Friday, 22 February 2019

Saturday and Sunday 17th and 18th February

Tufties (c) Bark

The weekend was unseasonably warm, but still cool compared with the temperatures I had been experiencing the previous week in Fuerteventura. In the fortnight since my last visit to the moor Water levels have continued to rise yet still remain below target heights on all the main fields.
Although twigs and branches are still bare, the sunlight emphasised the first flush of colour in the bushes and trees, that suggests rising sap and the promise of spring not too far away. The resident birds were responding to the spring-like warmth. Reed Buntings, Chaffinches Dunnocks and Great Tits were all actively in song.

Bitterns were seen regularly at the weekend. On Sunday morning we had a bird fly over us at the “crossroads” area. It appeared to go down beyond the hide into the ditch that goes up towards Julys’ Meadow. From inside the hide we could see it stalking through the shadows amidst the dead and dried up Reed Mace.

Bittern (c) Bark
It was actively hunting and we saw it catch and eat prey. The food items looked small not “leggy” enough to be frogs or active enough to be Stickle-backs. We concluded that it was eating newts. There have been a number of reports of Bitterns stalking along the shallow ditches out on Greenaways and it seems likely that this is the favoured seasonal prey.
Out in the reedbed from both the first and the second screens there is a great deal of nesting courtship behaviour from the Grey Herons. Over and around the nest sites they fly in a very un-Grey heron like way, with necks outstretched and using a slow stalling flight. When they land they make a strange series of grunts and barks, quite unlike their normal harsh flight call.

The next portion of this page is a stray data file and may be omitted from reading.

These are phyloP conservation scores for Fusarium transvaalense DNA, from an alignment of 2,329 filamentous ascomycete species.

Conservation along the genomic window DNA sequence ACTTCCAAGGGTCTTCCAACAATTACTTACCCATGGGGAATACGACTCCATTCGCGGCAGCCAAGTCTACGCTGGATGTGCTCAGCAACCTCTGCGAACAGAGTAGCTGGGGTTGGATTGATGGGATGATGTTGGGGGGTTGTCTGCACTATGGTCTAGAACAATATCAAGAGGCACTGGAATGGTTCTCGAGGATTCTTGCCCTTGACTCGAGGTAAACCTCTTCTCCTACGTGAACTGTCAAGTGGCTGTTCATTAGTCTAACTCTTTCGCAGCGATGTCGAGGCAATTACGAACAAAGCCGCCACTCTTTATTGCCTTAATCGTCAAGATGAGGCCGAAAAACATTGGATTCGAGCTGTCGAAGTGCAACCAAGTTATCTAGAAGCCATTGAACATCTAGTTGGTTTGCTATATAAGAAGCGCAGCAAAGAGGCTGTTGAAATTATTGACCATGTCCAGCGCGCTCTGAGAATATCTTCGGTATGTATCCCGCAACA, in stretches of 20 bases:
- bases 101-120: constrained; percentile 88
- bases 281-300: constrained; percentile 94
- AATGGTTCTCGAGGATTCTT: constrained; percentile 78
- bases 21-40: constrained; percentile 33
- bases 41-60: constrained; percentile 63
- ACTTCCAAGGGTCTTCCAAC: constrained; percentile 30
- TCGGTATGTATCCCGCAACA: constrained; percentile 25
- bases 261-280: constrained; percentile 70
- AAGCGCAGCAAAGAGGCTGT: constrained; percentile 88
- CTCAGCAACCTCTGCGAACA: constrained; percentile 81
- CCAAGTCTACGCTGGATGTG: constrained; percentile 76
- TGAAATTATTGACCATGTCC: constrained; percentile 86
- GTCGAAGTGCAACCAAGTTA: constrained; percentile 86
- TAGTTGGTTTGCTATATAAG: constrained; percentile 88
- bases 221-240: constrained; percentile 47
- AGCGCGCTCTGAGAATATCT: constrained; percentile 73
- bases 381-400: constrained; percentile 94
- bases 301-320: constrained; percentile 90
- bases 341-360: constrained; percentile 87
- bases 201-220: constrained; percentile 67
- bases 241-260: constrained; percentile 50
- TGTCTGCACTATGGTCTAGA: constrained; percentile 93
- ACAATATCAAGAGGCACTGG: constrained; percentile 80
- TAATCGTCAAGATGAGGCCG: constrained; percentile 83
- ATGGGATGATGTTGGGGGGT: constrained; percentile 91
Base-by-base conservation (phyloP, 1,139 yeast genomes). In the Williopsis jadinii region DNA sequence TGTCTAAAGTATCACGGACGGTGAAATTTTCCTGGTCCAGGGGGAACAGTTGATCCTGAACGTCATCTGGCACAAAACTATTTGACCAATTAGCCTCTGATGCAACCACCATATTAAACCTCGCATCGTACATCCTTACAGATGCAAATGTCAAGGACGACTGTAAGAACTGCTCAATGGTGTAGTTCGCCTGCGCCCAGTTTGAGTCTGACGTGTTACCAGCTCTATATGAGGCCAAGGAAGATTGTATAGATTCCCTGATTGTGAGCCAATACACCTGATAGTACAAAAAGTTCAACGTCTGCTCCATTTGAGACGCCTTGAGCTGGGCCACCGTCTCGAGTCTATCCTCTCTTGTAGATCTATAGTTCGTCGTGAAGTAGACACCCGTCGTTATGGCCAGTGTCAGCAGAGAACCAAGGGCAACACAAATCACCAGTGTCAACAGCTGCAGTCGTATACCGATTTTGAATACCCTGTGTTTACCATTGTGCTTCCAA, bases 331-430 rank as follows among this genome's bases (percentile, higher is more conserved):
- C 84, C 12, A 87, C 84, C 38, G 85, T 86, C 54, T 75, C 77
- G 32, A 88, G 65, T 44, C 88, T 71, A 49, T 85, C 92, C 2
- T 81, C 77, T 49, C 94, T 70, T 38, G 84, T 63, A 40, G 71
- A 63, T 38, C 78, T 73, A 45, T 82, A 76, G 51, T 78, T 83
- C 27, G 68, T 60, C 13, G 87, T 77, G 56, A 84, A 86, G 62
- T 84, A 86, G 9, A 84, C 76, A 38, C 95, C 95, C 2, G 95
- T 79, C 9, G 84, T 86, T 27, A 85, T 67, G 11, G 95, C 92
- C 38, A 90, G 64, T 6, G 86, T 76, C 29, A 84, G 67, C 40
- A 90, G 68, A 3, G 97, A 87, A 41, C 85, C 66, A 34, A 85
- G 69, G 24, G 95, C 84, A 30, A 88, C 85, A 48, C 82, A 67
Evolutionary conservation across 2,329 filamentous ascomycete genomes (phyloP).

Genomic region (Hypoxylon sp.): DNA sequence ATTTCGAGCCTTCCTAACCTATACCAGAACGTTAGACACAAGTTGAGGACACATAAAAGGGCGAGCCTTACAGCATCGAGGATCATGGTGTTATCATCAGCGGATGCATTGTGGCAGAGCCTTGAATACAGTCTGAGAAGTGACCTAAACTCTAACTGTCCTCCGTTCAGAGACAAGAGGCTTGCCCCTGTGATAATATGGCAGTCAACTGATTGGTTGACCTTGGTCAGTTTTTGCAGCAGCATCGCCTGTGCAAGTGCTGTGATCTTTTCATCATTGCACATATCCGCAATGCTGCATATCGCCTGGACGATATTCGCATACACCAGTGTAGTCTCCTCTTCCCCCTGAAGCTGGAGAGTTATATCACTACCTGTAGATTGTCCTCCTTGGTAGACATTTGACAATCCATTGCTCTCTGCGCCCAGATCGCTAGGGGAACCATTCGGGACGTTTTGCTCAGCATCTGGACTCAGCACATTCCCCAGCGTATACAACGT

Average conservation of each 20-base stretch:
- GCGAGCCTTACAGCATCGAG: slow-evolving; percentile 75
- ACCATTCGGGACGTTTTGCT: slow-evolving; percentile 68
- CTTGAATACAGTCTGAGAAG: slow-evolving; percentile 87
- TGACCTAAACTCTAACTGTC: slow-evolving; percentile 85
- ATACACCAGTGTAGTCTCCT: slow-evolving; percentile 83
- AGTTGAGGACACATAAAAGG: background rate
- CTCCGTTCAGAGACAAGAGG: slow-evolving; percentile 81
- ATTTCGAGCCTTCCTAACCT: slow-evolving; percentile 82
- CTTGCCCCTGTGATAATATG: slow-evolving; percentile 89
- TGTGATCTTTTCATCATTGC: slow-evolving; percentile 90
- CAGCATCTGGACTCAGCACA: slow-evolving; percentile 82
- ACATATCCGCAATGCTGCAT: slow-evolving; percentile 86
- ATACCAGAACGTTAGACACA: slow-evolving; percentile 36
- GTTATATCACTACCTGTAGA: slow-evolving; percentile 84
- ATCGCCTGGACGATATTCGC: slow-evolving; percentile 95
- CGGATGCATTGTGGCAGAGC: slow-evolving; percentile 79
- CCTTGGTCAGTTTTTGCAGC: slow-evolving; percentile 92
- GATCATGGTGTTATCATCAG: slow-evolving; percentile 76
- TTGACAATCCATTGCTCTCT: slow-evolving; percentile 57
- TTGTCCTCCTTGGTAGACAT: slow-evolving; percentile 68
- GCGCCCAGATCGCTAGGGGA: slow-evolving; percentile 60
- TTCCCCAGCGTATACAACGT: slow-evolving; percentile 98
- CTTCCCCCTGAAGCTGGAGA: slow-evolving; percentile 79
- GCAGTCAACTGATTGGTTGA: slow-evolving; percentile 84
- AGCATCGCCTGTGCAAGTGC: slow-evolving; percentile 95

Grey Herons (c) Bark

There were further signs of spring this weekend. A Curlew flew over the second screen on Saturday and on Sunday I heard and saw my first Redshank of the spring, by Monday morning there were three birds recorded in the webs count.
Redshank (c) Bark
A pair of Shelduck were seen last week out on Ashgrave and have come and gone since. It was nice to notice that our regular leuchistic drake Pochard has turned up again for the fourth consecutive year. He is more a blonde than a redhead and is very distinctive.
Coot wars have broken out again on the southern lagoon. There were thirty or so birds out in front of the first screen. They really are very aggressive with each other and if two birds started to fight, just as in a pub brawl, other birds would come pattering over the surface to join in.

Shovellers and Tufties (c) Bark
Groups of male Shovellers were pursuing unattached females both in the water and in the air. There has been an increase in the number of Tufted Ducks on and around the lagoons. In the sunlight, if the angle is right, their supposedly black heads show beautiful iridescent shades of purple and violet.
"Blondie" the leuchistic Pochard
We are reaching that time in the year when we anticipate all sorts of exciting arrivals and changes. Like all of these things we tend to get ahead of ourselves and our expectations are unrealistic. Last year the winter came back in March and savaged us and wildlife with the beast from the east. Our optimism for spring should always be tempered with pragmatism.